WASHINGTON — A new individually authored discussion paper in NAM Perspectives — the digital periodical of the National Academy of Medicine — outlines principles and attributes that social media platforms can use to identify potentially credible sources of health information online. In order to enhance the accessibility of trustworthy health information on its platform, earlier this year YouTube asked an expert panel convened by NAM to identify preliminary definitions of “authoritative” sources of health information and the criteria by which these sources derive and maintain their authority.
Identifying Credible Sources of Health Information in Social Media: Principles and Attributes says credible sources of health information in social media should be science-based, objective, transparent, and accountable. The paper also outlines attributes of credible sources of health information, such as providing citations for information shared and evidence to justify claims, acknowledging limitations and evolution of knowledge, and prioritizing accessibility and equitable access to information.
“Accessing credible health information has become more challenging yet more important than ever during COVID-19,” said NAM President Victor J. Dzau. “Given the surgeon general’s advisory issued last week which noted that ‘health misinformation is a serious threat to public health,’ this discussion paper is timely and takes a constructive step toward addressing the issue by guiding social media companies to elevate health information that can accurately inform people worldwide.”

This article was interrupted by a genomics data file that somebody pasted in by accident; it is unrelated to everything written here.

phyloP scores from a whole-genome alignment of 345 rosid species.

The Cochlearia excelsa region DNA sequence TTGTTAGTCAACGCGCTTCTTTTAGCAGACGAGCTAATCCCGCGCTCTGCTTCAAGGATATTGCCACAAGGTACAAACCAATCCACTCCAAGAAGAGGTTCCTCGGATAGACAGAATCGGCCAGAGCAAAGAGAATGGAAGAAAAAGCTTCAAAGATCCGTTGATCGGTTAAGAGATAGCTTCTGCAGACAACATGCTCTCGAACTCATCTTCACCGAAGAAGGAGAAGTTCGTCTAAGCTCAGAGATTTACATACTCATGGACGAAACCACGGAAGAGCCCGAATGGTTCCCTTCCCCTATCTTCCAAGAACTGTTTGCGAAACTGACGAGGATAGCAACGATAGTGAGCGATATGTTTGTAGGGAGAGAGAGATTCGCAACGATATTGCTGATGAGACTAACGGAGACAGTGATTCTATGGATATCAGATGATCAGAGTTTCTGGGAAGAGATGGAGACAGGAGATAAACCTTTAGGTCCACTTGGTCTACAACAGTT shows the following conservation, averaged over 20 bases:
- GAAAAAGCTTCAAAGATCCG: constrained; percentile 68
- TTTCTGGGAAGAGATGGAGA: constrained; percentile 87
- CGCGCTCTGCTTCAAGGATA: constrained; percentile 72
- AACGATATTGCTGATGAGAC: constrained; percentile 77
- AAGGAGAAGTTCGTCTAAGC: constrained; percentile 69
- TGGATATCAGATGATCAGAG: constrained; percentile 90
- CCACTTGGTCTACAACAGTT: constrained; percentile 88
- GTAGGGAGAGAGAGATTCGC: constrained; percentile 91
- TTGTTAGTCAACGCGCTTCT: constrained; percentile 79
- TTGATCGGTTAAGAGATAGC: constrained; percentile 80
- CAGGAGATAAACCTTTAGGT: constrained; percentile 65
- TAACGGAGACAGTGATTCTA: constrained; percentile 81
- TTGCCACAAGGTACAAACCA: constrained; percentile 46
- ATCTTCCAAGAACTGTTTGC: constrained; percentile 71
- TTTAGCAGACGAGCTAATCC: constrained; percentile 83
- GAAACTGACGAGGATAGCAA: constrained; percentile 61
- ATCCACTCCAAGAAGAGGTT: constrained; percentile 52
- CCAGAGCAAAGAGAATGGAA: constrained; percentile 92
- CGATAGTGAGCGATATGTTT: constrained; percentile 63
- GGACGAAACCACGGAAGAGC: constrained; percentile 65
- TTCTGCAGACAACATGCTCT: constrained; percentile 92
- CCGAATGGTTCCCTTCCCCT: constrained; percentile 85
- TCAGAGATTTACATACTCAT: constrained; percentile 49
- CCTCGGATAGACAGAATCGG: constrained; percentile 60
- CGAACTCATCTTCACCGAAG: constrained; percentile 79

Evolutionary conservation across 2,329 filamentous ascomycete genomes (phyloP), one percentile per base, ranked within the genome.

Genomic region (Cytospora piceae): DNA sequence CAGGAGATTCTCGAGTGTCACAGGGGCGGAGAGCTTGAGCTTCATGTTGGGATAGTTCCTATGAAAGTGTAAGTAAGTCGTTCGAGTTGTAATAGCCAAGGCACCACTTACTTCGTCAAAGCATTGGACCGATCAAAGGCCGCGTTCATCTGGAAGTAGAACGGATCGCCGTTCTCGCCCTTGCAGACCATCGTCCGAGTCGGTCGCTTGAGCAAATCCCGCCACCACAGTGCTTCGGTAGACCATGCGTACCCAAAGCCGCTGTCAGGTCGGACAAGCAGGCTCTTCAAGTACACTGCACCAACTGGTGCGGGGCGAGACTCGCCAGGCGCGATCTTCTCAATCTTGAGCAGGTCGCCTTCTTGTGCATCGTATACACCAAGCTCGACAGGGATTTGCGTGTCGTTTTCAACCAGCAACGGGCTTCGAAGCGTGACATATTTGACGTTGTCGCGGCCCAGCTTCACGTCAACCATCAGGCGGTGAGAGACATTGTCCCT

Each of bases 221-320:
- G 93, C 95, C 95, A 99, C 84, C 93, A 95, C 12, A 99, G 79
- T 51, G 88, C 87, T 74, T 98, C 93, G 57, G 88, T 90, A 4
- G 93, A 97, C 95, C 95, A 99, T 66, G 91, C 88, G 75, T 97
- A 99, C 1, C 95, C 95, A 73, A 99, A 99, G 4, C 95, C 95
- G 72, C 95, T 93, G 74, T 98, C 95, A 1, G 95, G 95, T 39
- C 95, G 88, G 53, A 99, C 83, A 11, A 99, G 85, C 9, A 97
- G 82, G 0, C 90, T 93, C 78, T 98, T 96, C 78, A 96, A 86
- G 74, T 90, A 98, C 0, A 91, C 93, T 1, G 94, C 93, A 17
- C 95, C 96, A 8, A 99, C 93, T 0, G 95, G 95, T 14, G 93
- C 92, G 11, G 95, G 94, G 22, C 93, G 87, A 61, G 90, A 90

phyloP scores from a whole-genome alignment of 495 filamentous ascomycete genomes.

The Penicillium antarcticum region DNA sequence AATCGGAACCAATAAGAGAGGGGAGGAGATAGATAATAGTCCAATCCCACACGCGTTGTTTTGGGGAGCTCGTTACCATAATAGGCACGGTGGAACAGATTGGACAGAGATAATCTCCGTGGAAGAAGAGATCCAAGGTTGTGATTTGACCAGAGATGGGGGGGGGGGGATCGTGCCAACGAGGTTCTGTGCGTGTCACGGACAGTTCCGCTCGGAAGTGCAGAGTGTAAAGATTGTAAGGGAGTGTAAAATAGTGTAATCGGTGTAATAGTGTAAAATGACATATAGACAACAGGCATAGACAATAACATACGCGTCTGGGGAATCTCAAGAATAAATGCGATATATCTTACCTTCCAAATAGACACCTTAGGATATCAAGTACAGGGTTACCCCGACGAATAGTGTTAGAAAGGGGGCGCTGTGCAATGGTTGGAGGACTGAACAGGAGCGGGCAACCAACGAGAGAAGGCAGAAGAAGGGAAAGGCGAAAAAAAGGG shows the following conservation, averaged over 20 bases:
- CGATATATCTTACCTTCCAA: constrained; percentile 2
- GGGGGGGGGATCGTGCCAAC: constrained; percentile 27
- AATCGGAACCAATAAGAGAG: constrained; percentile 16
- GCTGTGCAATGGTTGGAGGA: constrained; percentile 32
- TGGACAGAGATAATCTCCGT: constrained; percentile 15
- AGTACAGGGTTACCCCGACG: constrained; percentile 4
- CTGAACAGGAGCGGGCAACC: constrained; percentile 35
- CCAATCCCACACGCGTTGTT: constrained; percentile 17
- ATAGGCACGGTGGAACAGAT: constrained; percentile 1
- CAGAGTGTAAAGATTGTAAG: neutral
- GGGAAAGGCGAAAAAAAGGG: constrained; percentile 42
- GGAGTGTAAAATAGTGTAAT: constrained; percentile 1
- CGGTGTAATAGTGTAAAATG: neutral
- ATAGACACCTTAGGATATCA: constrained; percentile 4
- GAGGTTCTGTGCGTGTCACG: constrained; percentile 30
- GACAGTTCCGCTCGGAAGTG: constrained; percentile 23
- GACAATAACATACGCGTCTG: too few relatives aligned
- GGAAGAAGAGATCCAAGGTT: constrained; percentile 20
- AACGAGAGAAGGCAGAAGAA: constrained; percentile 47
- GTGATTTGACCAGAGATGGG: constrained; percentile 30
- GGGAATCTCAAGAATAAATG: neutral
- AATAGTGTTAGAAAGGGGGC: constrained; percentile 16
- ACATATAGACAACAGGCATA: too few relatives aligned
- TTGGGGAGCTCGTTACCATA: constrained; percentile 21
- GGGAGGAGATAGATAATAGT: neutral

Moreover, the paper notes that identifying whether a source is potentially credible alone is insufficient, and that many parallel strategies of analysis should be employed, including some form of content review. The authors also identify critical public health and health equity considerations, including avoiding further cementing existing structural bias and calling for social media platforms to transparently share data with researchers so that delivery of credible health information to consumers can be analyzed and improved.
The paper was the result of a public webinar, public comment period, and four deliberative meetings among the expert panel, chaired by Raynard Kington, former deputy director of the National Institutes of Health and current head of school at Phillips Academy in Andover.
This paper is not a consensus study or report of the National Academy of Medicine or the National Academies of Sciences, Engineering, and Medicine. This paper should be cited as the work of authors Raynard S. Kington, Stacey Arnesen, Wen-Ying Sylvia Chou, Susan J. Curry, David Lazer, and Antonia M. Villarruel in NAM Perspectives. The National Academy of Medicine, established in 1970 as the Institute of Medicine, is an independent organization of eminent professionals from diverse fields including health and medicine; the natural, social, and behavioral sciences; and beyond. It serves alongside the National Academy of Sciences and the National Academy of Engineering as an adviser to the nation and the international community. Through its domestic and global initiatives, the NAM works to address critical issues in health, medicine, and related policy and inspire positive action across sectors. The NAM collaborates closely with its peer academies and other divisions within the National Academies of Sciences, Engineering, and Medicine.
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